Kraft Heinz CMO: the FMCG industry is the ultimate marketing training ground
Kraft Heinz CMO Shalabh Atray explains why up-and-coming marketers should be steering company culture and why the FMCG sector is the perfect place to start.
Of all the categories, there is no better training ground for young marketers than the FMCG sector – that’s according to Kraft Heinz Australia’s CMO Shalabh Atray. According to the long-standing Australian food brand, the FMCG industry is second to none in developing marketers’ skills in building a comprehensive understanding of the customer and thus developing consumer-driven strategies.
With two decades of experience in FMCG marketing, Atray’s duties at Kraft Heinz now include overseeing of the company’s decorated graduated program – recognised in the Australian Financial Review’s Top 100 Graduate Employers List for 2018.
Marketing caught up with Atray to learn more about why brands should be putting fresh and shiny faces at the helm of steering company culture and to hear his case for the FMCG sector being the growing marketer’s ultimate launchpad.
Marketing: Why is the FMCG sector such a great playground for young marketers?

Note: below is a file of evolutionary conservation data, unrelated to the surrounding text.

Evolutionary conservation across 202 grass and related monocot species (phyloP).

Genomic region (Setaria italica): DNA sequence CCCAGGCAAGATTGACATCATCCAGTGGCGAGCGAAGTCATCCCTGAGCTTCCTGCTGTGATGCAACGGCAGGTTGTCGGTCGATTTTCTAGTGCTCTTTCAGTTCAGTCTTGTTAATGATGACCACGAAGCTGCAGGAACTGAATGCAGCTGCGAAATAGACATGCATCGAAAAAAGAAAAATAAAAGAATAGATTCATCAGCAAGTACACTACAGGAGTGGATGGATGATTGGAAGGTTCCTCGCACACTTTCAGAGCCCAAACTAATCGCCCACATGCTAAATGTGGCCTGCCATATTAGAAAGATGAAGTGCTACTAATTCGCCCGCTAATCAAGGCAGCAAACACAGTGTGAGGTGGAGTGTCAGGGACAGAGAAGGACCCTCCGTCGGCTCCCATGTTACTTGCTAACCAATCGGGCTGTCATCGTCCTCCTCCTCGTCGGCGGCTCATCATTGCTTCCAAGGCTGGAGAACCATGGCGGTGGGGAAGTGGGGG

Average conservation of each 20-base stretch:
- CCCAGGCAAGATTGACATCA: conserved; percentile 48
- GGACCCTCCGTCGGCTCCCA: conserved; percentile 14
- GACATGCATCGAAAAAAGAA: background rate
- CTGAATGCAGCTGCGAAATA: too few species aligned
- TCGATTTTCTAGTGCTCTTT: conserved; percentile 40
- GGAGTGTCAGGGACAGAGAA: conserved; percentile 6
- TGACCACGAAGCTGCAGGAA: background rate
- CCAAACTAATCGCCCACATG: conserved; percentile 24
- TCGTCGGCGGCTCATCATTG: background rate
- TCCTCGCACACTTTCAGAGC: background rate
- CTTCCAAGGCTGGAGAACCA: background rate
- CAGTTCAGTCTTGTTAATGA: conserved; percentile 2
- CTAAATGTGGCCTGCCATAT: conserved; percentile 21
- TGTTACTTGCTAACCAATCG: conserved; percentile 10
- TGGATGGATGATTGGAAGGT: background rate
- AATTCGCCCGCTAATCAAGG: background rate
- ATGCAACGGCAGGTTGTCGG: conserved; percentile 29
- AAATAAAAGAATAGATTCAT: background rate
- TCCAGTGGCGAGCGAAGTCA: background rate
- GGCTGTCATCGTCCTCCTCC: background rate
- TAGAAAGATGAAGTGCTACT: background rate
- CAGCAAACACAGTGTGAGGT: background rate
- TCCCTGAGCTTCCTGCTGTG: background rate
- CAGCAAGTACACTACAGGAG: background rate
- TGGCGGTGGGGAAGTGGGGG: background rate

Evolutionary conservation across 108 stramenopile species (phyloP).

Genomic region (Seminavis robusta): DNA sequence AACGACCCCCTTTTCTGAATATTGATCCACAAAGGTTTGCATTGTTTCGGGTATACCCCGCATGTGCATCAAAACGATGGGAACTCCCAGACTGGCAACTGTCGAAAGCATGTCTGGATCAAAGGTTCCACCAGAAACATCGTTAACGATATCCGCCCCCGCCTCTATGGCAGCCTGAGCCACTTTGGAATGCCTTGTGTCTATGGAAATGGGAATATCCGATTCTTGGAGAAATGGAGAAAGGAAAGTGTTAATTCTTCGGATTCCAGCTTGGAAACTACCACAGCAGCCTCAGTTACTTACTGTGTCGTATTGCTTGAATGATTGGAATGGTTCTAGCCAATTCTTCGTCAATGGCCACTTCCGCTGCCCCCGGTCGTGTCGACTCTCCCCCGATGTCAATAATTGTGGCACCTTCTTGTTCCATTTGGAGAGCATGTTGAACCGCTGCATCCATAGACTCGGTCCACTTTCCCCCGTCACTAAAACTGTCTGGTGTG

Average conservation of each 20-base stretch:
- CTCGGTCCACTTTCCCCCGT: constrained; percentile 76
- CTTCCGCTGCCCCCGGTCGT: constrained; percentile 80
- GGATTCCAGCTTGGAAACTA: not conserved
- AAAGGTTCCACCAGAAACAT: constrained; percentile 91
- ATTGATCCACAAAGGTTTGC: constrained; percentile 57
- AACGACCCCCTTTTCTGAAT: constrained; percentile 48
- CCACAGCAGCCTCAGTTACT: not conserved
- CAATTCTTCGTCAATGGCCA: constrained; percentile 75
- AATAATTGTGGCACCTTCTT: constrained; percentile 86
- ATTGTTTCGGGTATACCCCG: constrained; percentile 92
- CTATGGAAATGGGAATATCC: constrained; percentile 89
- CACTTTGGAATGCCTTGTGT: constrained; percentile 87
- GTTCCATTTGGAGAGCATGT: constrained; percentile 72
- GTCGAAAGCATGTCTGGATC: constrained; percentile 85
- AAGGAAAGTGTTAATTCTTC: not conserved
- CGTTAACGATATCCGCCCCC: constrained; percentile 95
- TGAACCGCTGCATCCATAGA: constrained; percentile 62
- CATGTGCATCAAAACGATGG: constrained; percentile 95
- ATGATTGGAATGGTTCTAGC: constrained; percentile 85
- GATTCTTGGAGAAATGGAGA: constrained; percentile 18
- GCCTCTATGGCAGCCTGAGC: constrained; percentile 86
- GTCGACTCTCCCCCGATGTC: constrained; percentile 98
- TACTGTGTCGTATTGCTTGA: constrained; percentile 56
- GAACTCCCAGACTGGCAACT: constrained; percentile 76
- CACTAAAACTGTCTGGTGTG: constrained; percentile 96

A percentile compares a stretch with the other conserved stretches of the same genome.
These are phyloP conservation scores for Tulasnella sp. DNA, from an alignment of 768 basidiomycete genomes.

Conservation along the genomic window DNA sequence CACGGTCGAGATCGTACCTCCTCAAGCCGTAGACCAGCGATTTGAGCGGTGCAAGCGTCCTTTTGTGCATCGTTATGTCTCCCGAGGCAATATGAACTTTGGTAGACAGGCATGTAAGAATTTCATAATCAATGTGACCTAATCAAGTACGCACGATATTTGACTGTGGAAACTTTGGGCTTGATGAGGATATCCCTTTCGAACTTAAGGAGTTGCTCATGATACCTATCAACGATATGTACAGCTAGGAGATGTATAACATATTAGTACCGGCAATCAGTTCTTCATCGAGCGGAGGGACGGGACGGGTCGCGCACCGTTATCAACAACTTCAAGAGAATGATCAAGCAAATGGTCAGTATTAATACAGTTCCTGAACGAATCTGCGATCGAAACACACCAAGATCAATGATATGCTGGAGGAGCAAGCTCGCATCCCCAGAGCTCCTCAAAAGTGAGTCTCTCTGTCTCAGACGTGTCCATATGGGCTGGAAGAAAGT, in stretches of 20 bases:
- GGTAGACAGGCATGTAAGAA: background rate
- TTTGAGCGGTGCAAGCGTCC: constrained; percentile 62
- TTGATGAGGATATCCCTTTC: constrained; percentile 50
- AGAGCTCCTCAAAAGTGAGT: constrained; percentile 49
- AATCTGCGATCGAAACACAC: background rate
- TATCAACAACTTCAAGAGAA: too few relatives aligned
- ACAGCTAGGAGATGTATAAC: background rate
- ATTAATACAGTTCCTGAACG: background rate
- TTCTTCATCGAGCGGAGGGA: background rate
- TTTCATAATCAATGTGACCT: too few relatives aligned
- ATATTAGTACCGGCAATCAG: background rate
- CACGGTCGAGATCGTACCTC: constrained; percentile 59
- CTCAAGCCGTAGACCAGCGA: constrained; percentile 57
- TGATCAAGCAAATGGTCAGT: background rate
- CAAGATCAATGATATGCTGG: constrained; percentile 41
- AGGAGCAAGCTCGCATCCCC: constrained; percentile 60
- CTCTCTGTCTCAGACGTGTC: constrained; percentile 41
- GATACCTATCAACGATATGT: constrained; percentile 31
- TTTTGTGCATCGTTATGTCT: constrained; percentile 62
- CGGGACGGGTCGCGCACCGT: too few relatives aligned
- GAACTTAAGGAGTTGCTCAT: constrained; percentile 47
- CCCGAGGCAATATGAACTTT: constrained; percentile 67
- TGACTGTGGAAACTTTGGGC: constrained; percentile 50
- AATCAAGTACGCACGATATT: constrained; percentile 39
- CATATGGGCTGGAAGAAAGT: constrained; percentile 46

Shalabh Atray, CMO of Kraft Heinz Australia: FMCG is where marketing started in the first place. If you look at the two industries that have traditionally been at the heart of marketing – building brands, building desire and really just creating craving from a brand perspective – they are the car and FMCG industries.
The beauty of FMCG is that it has always been a place of massive energy. FMCG has traditionally been, and will continue to be, a hunting ground for marketers because the reality is – if I just take Kraft Heinz or Golden Circle as an example – they tend to be present in almost every single Australian household. And on top of that, this is paired with the ability to connect with every individual across generations – whether it’s a young kid or someone who isn’t so young anymore, somebody who loves brand or doesn’t believe in brand.
At the end of the day when you’re looking at food as a category, it is something that appeals to every single person. Some people like cars and some people don’t like cars, but everybody loves food. As a result of that, your ability to create desire, to create craving, to drive purpose, to stand for something bigger and make sure that you are meaningful to millions of people tends to be much higher in FMCG than any other category.
Every single Australian consumer that we have spoken to has a visual memory of Kraft from their childhood – the first time they used a Kraft Singles product, the first time they spread peanut butter onto bread – these are beautiful memories for people. FMCG brands are not just commodities, they are brands, they are part of your memories, part of your life and part of your future – that’s why people love FMCG brands.
Is brand building a big focus for the program?